Don’t let this fascinating, thrilling and wholly thought-provoking new millennium political thriller fall through the cracks. It's a superb character study that ambitiously strives for an arc as grand as The Godfather. In almost half the running time, Clooney crafts a cynical tale of corruption and the effect of career ambition, jealousy and revenge on one’s moral conscience.

Paddy Considine's directorial debut is a chronicle of the cycle of abuse in the grand tradition of great British kitchen sink dramas. It’s a deeply emotional story of two lost souls, victims of the cycle of abuse, who find solace with each other from their working class shitholes. But through Peter Mullan’s and Olivia Colman’s superlative performances and mutual chemistry, Considine succeeds in making us want to spend 90 minutes in the lives of these tortured characters.

Perhaps only Michael Apted's Up series could compare to the effect of Berlinger/Sinofsky's 15-years-in-the-making documentary. This third film surrounding the now famous West Memphis Three case is a triumph, a powerful compendium of all three films combining evidence compiled over the years, which ultimately brought justice to three men wrongly accused.

Honourable Mentions:

Drive - a unique creative collaboration between director Nicholas Winding Refn, Ryan Gosling and composer Cliff Martinez

Moneyball - a surprisingly accessible sports drama about the effect of the science of statistics on the sacred American game

Myth of the American Sleepover - think Dazed and Confused or American Graffiti as made by Gus Van Sant. An under-the-radar winner that signals a new voice in American indie cinema in David Robert Mitchell

Tucker and Dale Vs. Evil - a fun horror comedy with a wicked hook and two great comic performances from Alan Tudyk and Tyler Labine

Harry Potter and the Deathly Hallows Part II - for someone who had given up on this series after the third episode, I was won back by this surprising final chapter, which manages to connect all the previous films for a satisfying and emotional conclusion

Elite Squad 2: The Enemy Within - this Brazilian cops and robbers action film, which aspires to have the same epic weight as Michael Mann's Heat, was the highest grossing domestic film of all time in Brazil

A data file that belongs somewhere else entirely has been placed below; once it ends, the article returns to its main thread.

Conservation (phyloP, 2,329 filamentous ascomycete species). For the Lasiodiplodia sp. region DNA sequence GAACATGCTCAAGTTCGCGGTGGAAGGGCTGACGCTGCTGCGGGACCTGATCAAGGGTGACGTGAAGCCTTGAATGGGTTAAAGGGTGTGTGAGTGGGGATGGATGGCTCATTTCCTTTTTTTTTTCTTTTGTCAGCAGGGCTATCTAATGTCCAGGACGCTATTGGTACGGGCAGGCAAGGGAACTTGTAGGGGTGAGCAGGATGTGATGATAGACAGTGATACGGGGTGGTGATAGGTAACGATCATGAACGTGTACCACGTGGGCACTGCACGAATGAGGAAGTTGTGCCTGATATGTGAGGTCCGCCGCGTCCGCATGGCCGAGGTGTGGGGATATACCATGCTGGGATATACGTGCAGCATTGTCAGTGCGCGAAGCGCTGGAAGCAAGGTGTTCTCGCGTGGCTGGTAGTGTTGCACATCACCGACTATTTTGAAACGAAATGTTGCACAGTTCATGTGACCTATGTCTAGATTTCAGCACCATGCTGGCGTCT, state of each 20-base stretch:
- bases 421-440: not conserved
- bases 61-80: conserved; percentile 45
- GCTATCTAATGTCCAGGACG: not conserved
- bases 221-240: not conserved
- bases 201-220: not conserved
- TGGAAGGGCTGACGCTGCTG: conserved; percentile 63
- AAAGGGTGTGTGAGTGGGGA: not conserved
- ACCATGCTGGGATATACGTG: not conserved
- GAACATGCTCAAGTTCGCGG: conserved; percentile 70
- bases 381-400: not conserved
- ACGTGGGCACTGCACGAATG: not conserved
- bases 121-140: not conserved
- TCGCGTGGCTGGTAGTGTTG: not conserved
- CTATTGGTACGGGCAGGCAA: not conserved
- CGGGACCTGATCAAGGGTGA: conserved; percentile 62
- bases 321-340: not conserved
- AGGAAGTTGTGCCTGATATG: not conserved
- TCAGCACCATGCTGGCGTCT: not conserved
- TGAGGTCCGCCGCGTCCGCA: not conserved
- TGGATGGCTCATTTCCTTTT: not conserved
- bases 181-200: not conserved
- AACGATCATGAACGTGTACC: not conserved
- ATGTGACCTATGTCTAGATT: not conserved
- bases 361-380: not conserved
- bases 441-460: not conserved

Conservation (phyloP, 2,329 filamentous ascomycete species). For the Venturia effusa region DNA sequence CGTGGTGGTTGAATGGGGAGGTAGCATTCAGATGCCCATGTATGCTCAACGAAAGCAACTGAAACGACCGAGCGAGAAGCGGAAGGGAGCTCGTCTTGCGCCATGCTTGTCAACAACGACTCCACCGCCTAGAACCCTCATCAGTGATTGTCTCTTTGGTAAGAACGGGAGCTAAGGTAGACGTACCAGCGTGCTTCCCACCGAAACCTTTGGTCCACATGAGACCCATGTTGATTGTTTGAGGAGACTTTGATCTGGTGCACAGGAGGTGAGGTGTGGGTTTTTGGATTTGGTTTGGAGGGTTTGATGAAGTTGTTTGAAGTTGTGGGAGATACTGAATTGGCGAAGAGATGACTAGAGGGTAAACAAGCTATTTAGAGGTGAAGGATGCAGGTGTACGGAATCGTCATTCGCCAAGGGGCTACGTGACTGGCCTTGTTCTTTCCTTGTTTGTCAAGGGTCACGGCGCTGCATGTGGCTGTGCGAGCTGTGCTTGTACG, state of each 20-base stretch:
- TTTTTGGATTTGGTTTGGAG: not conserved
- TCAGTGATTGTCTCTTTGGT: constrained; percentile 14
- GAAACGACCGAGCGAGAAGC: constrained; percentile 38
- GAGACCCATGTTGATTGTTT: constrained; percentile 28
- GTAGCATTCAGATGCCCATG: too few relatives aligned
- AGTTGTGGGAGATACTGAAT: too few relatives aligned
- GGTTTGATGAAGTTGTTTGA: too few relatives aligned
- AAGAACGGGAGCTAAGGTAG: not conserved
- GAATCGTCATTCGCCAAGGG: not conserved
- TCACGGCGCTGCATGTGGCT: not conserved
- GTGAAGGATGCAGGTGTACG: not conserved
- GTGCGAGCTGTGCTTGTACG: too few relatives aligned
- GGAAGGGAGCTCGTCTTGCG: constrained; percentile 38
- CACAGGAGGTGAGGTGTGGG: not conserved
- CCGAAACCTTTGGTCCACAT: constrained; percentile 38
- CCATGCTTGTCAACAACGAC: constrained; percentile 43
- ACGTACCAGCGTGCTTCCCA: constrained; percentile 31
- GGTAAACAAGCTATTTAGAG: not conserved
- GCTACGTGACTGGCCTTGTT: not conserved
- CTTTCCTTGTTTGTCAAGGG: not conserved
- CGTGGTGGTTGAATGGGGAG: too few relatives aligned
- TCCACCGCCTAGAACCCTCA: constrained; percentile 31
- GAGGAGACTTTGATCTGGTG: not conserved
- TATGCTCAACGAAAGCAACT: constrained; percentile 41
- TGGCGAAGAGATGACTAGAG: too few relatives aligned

The Girl with the Dragon Tattoo - Niels Arden Oplev's version of this story played like a solid David Fincher rip-off. Now we have the real thing, executed with cold, pulpy perfection and everything we wanted to see from this well put together cinematic collaboration

Senna - an uplifting turned tragic documentary about the life of world champion Formula One driver Ayton Senna, who died on the racetrack in 1994.

Bridesmaids - hands down the comedy of the year, featuring the supremely talented Kristin Wiig as both writer and actor.

Thursday, 29 December 2011

Rocky IV

Rocky IV (1985) dir. Sylvestor Stallone
Starring: Sylvestor Stallone, Dolph Lundgren, Brigitte Nielsen, Talia Shire, Burt Young


By Alan Bacchus

Rocky IV has so much wrong with it, it’s an easy film to pick apart, chew up and spit out. But it makes it so difficult to do that when the film is so damned fun. Why is that?

First of all, the film is a huge cheat on the part of Stallone. There’s barely a film here, almost no story whatsoever. As usual, in the opening moments we see a flashback to the end of the previous Rocky film – Stallone coached by his former nemesis, Apollo Creed, fighting and defeating the snarling Clubber Lang (Mr. T).

Cut to Rocky Balboa, once a street-level hood who walked around in baggy, ill-fitting clothes on the streets of Philadelphia, now a multimillionaire living in a swanky mansion with a robotic waiter (nice try Sly, the household robots never did catch on). Rocky is now retired and so is Creed, who, like Rocky, has nothing to do but relax alone in his backyard swimming pool. But when Apollo hears about a champion Soviet boxer, Ivan Drago (Dolph Lundgren), splashing himself all over American television he decides to take on the bulky blond for a comeback fight in the name of Cold War patriotism.

Despite Rocky’s protests that Apollo is too old, the show must goes on, and after a ridiculous and embarrassing musical sideshow introduction by James Brown, Creed gets his butt whipped and is actually killed in the ring. Rocky won’t stand for it and wants revenge against the evil Commies. Thus, he challenges Drago to a match in Russia on Christmas Day. Despite Adrian’s fears, Rocky has to do it because he’s a man and a fighter. And without the fight, he’s not a man.

Cue a series of musical montage scenes, which contrast the scientific training methods of Drago with the old fashioned organic method of training – push-ups, sit-ups, log lifting, snow shovelling and wooden cart pulling. The fight starts and Rocky wins and earns the respect of the Soviet people.

The film is a cheat because Stallone actually gets away without telling a story. He fast forwards through the most difficult part of writing and essentially crafts two fight scenes sandwiched between half a dozen montage scenes. One after another, we’re shown the same match-cut edited training sequences. Each piece of music is bigger and grander and more inspiring than the next. There’s ‘Burning Heart’ by Survivor, then ‘Hearts on Fire’ by John Cafferty, then ‘Man Against the World"’ by Survivor (again) and the appropriately titled ‘Training Montage’ by the film’s composer, Vince Di Cola.

But it all works beautifully. The montage scenes are crafted very well and shot and composed perfectly by Stallone. Even though it’s a glorified music video these scenes create great anticipatory energy. Stallone has earned his right to use the sequences. He was already at the fourth film in the series, each one as popular and successful as the one before it. So he’s just giving the audience what it wants. Sure it’s a sell-out to the spirit of the original film, and Stallone indeed would attempt to reboot the series – twice!